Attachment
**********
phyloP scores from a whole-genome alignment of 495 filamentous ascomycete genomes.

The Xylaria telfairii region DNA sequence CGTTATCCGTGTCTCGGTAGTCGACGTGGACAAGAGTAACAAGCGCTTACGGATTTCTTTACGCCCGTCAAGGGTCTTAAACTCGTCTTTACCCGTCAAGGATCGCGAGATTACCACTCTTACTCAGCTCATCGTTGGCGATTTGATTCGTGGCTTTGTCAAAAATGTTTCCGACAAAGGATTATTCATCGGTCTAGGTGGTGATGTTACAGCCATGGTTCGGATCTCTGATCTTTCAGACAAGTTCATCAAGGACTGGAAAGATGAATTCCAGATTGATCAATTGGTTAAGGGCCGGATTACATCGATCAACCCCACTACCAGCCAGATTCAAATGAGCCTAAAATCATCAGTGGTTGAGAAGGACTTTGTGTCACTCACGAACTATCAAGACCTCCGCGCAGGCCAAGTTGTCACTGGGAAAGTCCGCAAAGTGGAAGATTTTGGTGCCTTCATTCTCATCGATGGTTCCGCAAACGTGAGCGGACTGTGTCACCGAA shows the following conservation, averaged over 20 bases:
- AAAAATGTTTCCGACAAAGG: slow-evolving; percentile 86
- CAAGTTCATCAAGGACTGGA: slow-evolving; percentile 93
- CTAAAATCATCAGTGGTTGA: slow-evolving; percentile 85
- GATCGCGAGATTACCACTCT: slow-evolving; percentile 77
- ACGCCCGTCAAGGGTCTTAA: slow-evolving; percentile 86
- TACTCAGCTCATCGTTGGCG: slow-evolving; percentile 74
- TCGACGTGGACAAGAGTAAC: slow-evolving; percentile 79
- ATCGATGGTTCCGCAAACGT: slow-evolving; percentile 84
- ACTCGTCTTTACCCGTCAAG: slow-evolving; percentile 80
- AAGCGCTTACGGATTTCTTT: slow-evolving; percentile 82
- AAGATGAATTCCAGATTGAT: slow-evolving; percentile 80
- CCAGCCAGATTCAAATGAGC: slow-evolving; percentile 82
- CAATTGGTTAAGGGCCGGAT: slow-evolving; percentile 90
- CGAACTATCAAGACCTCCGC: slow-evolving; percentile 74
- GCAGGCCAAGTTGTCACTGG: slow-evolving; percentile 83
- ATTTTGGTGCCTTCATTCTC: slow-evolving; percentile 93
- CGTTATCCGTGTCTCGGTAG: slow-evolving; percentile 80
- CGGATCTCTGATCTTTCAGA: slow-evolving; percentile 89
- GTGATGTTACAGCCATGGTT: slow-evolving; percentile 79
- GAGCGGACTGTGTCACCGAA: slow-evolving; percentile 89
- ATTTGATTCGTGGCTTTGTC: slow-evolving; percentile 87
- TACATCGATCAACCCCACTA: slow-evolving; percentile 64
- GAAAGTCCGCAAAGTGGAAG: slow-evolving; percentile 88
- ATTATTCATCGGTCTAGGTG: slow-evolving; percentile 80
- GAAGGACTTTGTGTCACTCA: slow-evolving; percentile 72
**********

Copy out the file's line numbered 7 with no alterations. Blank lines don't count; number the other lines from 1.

- ACGCCCGTCAAGGGTCTTAA: slow-evolving; percentile 86